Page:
Choosing the Best Fillet Knives

Choosing the Best Fillet Knives for Your Next Fishing Trip

Whether you’re planning a fishing trip, you’re getting ready to prepare a fish dinner at home, or you’ve got plans to do both, you’re going to need a good fillet knife at your side. Here’s a short guide on picking the best fillet knife for your needs.

Why You Need a Fillet Knife

When you’re dealing with our fine, scaly friends, you need to make sure you’ve got the right tools for the job. Fillet knives are designed specifically to aid in — you guessed it — filleting fish. You don’t want to serve something with scales and bones sticking out of it, do you?

That’s where fillet knives come in. It takes more than a steady hand to prepare fish to be cooked and served. You need a blade with a razor-sharp edge and a shape and grip that provide precision control. The best fillet knives provide you with just that, even if it’s up to you to be the one carefully cleaning that fish you caught.

Don’t Get Boned

If you’re packing for your next fishing trip or preparing your next culinary masterpiece, do yourself a favor and make sure you’re not substituting a different type of knife for a fillet knife. Specifically, don’t reach for the boning knife, even though they may look and feel similar in your hand.

Boning knives, to their credit, can and do work much the same way that fillet knives do. However, fillet knives have a specific curve to them and are much more flexible than boning knives, making them much better for filleting fish and offering better precision and control. Keep the boning knife when you’re working with beef, chicken, pork, or any other larger and more robust cuts of meat.

Why Choosing the Best Fillet Knives

There’s a lot to keep in mind when shopping for in a good fillet knife. Here’s a list of some of the best points to consider when you’re making your choice.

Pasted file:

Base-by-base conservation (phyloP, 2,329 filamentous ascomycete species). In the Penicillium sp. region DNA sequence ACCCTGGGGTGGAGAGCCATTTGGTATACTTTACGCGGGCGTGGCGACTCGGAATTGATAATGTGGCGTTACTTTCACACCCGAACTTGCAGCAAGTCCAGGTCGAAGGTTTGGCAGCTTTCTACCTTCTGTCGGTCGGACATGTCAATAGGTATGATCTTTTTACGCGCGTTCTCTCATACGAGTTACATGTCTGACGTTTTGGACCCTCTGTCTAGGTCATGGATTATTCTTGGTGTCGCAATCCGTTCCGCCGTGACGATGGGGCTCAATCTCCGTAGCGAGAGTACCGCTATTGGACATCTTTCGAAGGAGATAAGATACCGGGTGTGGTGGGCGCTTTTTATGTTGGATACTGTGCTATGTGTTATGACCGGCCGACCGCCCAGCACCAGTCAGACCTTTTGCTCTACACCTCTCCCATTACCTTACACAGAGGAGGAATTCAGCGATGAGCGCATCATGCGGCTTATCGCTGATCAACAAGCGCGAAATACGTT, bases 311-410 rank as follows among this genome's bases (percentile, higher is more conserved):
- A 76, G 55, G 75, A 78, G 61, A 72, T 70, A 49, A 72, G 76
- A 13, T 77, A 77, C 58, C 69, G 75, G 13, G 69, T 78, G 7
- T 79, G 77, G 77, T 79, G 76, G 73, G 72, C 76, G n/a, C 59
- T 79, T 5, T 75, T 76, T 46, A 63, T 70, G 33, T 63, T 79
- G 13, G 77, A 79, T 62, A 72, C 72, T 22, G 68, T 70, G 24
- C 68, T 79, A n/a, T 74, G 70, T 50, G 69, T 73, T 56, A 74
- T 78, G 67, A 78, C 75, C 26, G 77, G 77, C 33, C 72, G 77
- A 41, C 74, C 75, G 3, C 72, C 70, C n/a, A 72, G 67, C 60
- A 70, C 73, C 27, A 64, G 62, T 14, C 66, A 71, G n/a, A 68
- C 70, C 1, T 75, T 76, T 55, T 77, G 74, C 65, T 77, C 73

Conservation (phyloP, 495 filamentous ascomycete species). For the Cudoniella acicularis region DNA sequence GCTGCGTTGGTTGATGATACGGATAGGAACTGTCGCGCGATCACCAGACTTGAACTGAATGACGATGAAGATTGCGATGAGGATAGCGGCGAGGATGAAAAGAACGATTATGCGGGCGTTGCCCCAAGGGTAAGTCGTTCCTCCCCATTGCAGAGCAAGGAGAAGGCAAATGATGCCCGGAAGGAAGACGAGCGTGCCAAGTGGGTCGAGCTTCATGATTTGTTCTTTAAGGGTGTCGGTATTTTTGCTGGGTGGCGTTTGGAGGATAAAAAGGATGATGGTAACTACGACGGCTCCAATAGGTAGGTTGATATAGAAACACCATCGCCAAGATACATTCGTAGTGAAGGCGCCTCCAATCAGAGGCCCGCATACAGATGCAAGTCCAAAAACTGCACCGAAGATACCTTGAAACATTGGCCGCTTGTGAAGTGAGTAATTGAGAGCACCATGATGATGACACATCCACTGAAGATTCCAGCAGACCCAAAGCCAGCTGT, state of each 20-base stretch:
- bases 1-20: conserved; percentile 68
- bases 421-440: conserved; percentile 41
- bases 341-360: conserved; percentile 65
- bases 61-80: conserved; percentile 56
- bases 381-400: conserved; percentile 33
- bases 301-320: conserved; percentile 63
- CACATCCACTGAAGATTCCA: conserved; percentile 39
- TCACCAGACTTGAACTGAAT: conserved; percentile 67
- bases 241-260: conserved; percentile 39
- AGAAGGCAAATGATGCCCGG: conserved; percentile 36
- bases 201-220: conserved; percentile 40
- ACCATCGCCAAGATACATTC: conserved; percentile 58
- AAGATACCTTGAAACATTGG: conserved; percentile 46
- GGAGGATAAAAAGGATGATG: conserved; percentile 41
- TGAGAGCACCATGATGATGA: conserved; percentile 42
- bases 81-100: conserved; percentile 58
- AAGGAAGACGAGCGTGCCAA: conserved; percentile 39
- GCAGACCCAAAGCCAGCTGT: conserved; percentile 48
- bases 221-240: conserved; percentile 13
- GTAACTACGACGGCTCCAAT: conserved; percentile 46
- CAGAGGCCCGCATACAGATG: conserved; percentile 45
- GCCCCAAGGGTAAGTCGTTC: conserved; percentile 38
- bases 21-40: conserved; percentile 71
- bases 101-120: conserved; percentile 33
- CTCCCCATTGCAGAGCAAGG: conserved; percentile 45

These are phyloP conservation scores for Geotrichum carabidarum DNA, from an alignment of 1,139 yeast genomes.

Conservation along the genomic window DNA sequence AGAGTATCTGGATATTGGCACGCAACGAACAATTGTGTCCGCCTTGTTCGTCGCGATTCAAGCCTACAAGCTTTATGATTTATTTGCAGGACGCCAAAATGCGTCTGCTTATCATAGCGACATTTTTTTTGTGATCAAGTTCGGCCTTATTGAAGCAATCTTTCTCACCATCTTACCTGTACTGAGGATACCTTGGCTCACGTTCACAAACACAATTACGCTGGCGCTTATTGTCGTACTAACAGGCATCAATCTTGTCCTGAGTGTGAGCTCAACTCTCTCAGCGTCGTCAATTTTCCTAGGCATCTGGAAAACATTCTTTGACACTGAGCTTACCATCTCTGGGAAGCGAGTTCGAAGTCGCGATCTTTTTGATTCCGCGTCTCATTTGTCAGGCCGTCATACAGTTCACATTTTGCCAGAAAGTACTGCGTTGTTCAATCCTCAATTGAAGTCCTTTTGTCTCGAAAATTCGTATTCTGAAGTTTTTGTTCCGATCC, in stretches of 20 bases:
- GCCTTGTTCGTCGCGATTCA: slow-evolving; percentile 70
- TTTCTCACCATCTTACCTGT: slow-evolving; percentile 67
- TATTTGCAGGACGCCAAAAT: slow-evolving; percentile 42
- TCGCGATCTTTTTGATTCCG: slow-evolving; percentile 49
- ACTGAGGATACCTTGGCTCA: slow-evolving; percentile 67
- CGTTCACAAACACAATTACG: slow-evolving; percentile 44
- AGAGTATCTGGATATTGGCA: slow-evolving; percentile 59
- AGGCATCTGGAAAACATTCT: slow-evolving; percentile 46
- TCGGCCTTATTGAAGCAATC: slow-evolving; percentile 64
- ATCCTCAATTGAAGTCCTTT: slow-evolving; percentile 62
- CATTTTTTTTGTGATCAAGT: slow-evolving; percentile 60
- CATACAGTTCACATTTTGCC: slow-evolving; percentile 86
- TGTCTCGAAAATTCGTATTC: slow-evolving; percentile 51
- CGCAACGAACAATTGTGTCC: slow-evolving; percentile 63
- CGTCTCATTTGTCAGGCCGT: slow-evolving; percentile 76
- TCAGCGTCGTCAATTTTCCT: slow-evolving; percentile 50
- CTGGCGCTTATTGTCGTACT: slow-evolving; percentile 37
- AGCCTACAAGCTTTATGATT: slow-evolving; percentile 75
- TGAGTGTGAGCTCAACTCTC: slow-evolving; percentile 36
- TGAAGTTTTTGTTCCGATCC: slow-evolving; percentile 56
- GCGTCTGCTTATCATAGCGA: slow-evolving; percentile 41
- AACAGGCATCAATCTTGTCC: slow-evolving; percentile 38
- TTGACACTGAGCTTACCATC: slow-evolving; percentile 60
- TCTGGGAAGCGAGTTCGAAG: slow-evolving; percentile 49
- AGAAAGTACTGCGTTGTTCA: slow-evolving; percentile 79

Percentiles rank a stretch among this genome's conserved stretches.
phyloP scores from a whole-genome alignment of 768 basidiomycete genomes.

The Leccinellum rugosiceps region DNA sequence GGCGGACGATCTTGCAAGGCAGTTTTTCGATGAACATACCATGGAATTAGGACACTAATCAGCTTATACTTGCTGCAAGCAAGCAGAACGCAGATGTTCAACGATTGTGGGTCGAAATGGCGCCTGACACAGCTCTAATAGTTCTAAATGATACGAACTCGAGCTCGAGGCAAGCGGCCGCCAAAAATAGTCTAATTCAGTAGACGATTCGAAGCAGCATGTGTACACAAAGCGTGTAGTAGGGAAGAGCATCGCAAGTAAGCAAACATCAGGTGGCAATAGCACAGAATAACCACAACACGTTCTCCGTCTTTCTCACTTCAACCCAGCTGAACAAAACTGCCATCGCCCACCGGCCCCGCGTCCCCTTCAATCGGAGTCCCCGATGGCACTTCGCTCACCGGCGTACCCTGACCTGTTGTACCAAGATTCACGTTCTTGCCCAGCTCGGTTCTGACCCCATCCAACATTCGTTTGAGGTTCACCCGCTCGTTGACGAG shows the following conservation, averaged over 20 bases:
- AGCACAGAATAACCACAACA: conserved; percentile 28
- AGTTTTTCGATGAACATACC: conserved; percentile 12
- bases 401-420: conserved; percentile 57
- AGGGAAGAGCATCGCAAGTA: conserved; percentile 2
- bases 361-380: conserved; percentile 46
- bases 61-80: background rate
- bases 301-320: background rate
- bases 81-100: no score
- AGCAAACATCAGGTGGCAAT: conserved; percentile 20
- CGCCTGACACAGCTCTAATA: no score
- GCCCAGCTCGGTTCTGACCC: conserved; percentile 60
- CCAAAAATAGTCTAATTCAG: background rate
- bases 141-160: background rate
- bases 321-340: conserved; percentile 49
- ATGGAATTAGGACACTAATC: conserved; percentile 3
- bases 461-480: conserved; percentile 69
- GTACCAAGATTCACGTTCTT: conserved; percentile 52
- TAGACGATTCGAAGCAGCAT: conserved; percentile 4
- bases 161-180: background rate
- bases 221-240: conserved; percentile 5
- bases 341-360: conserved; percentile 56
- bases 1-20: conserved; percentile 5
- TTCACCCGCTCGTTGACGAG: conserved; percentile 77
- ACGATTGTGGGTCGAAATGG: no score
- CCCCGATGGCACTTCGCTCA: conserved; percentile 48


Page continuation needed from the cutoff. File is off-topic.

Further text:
• Handle: Cleaning fish can be slippery work. Make sure the handle of your fillet knife is made of a non-slip material or that it has a textured grip. The last thing you want is to send fillet knives flying across the kitchen or even right off the gunwales of your fishing boat!
  • Blade Steel: The steel used in the blade of your fillet knife most certainly makes a difference. Whether you’re going on freshwater or saltwater fishing trips, you’ll benefit from high-quality 440 carbon stainless steel, or at least steel that’s been treated with a non-stick coating, as this will keep your blade in the best shape.
  • Knife Sheath: While you might not need this if you keep your fillet knives in your knife drawer or in a knife block, if you go on fishing trips with your fillet knife you’re going to need a good sheath. This keeps the blade secure while not in use, prevents excess wear and tear, and, in the case of a sheath that clips to your belt, ensures you won’t lose or misplace it!

About the Author Miguel L. Sosa

I am Miguel L. Sosa, emerging as a professional write in my blog justknife.com. From early of my starting studying life I used to feel good about reading & writing. No matter what happens to me, I start to write about hunting, kitchen, outdoor, knife in my blog. I feel very good when i had written about those things actually writing is my passion.

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